What is the difference between standards-based grading (or reporting) and competency-based education?
11/11/2014: This post has been republished in an updated form at CompetencyWorks.org
Recently, there's been quite a bit of discussion here in Iowa about the idea of competency-based education. At the same time, a core group of teachers and schools have started to implement a standards-based grading philosophy. Every once in a while, I hear someone refer to standards-based grading and competency-based education as synonymous ideas. While many of the ideas overlap, I thought it would be appropriate to briefly tease out both the similarities and differences of these two education terms.
What is standards-based grading?
Standards-based grading "involves measuring students' proficiency on well-defined course objectives." (Tomlinson & McTighe, 2006). (Note: Standards-based reporting involves reporting these course objectives rather than letter grades at the end of each grading/reporting period.) The visual below compares traditional grading with standards-based grading practices.
Traditional Grading System
Standards-Based Grading System
A. Students Advance upon MasteryWhat are some ways in which standards-based grading and competency-based education are similar?
B. Explicit and Measurable Learning Objectives that Empower Students
- Students advance to higher-level work upon demonstration of mastery of standards rather than according to age or seat time.
- Students are evaluated on performance and application.
- Students will master standards and earn credit or advance in content at their own pace.
- They will work through some standards more rapidly while taking more time to ensure mastery on others.
C. Assessment Is Meaningful and a Positive Learning Experience for Students
- The relationship between student and teacher is fundamentally changed as students gain understanding of what working with standards requires and take ownership of learning and teachers provide the appropriate supports for learning.
- The unit of learning becomes modular.
- Learning expands beyond the classroom.
D. Rapid, Differentiated Support for Students Who Fall Behind or Become Disengaged
- Schools embrace a strong emphasis on formative assessment as the unit of learning becomes modular.
- Teachers collaborate to develop understanding of what is an adequate demonstration of proficiency.
- Teachers assess skills or concepts in multiple contexts and multiple ways.
- Attention is on student learning, not student grades.
- Summative assessments are adaptive and timely.
- Assessment rubrics are explicit in what students must be able to know and do to progress to the next level of study.
- Examples of student work that demonstrate skills development throughout a learning continuum help students understand their own progress.
E. Learning Outcomes Emphasize Application and Creation of Knowledge
- Educator capacity, and students’ own capacity to seek out help,will be enhanced by technology-enabled solutions that incorporate predictive analytic tools.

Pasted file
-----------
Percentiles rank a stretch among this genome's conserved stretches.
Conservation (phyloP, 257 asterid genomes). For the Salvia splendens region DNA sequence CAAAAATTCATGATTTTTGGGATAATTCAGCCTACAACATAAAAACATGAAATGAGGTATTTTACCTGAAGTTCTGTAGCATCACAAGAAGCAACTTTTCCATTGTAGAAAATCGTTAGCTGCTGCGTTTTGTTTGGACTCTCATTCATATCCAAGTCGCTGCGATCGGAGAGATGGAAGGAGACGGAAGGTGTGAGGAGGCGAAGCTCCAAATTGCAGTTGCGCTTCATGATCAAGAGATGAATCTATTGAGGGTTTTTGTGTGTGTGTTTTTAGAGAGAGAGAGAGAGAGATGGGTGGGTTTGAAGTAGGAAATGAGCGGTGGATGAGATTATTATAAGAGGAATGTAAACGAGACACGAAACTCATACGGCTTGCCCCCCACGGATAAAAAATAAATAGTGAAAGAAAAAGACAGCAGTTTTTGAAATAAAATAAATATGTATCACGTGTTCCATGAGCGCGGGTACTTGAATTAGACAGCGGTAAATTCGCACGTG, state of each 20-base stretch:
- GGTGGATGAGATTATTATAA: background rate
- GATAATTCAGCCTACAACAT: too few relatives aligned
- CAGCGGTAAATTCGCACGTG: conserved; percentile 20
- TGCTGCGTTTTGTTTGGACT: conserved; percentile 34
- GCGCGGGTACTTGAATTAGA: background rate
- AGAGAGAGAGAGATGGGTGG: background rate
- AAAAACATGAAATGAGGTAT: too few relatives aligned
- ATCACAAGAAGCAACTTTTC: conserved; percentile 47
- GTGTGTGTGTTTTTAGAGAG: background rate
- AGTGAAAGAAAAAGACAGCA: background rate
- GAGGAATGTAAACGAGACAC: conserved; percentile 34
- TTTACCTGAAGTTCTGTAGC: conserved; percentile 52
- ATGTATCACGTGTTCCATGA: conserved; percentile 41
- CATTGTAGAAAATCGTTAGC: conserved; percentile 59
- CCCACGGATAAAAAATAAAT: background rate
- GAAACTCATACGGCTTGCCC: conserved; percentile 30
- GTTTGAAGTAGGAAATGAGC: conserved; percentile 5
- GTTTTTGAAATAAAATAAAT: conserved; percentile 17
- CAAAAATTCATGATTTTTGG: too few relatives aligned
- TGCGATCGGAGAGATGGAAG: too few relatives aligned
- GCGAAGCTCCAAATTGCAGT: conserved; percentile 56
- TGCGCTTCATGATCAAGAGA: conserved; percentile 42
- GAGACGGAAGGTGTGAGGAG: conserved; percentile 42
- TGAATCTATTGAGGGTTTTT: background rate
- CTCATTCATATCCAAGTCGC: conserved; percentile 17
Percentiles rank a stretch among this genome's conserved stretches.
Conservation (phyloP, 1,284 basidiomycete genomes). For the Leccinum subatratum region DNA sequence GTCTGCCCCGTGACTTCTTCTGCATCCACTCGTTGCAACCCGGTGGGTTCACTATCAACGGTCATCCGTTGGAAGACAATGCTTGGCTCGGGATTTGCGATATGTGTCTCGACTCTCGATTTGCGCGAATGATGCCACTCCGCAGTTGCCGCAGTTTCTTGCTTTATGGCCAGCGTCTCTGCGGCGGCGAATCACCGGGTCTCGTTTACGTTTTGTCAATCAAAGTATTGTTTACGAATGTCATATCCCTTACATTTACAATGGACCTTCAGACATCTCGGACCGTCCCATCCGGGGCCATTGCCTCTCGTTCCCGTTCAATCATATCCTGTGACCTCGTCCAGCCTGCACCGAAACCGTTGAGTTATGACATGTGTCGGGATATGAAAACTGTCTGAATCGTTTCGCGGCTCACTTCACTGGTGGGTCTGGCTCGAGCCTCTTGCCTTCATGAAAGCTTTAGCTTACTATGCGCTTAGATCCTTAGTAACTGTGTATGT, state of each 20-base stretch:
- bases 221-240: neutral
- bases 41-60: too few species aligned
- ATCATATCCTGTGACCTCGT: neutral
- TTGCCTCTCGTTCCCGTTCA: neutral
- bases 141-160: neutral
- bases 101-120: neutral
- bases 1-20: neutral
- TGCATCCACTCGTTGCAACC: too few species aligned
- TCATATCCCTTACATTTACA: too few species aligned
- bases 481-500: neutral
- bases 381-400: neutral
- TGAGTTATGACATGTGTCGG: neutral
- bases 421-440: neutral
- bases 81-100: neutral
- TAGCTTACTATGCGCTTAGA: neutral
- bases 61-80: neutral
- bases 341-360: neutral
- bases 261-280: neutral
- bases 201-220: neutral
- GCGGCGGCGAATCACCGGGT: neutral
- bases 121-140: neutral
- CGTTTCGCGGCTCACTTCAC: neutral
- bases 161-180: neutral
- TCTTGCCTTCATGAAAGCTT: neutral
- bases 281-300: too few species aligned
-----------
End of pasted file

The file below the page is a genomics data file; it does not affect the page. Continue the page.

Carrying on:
- Pacing matters. Although students will progress at their own speeds, students who are proceeding more slowly will need more help, and educators must provide high quality interventions.
- Competencies will include the standards, concepts, and skills of the Iowa Core as well as the universal constructs (creativity, complex communication, collaboration, critical thinking, flexibility and adaptability, and productivity and accountability).
- Lifelong learning skills are designed around students needs, life experiences, and the skills needed for them to be ready for college, career, and citizenry.
- Expanded learning opportunities are created as opportunities for students to develop and apply skills as they are earning credit.
- Both focus on student learnings specific standards based on a pre-determined rubric.
- Students take more ownership of their learning, because it (learning) is communicated rather than "Project 3" or "Worksheet 4-2."
- Using assessments in formative ways is the norm rather than exception.
- Learning outcomes could emphasize application and creation of knowledge in a classroom that uses a standards-based grading philosophy, but by definition this does not need to be in place.
- Similarly, experiences could be designed around students needs and life experiences in a standards-based grading classroom, but it is not necessarily the norm.
What are some ways in which standards-based grading and competency-based education are different?
- In a competency-based system, students advance to higher level work and can earn credit at their own pace. In a building, district or classroom using a standards-based grading philosophy, this is not necessarily the case. Students are likely required to complete x number of hours of seat time in order to earn credit for the course.
- Learning expands beyond the classroom. This may or may not take place in a standards-based grading philosophy. In a competency-based system, a student who learns a lot about wood working over the summer may earn credit when he or she returns to school the next year. Similarly, students are encouraged to learn outside the classroom so that they can demonstrate competencies at their own, rapid rate.
- Teachers assess skills or concepts in multiple contexts and multiple ways. This may or may not be the case in a standards-based grading classroom, however it is a non-negotiable in competency-based education.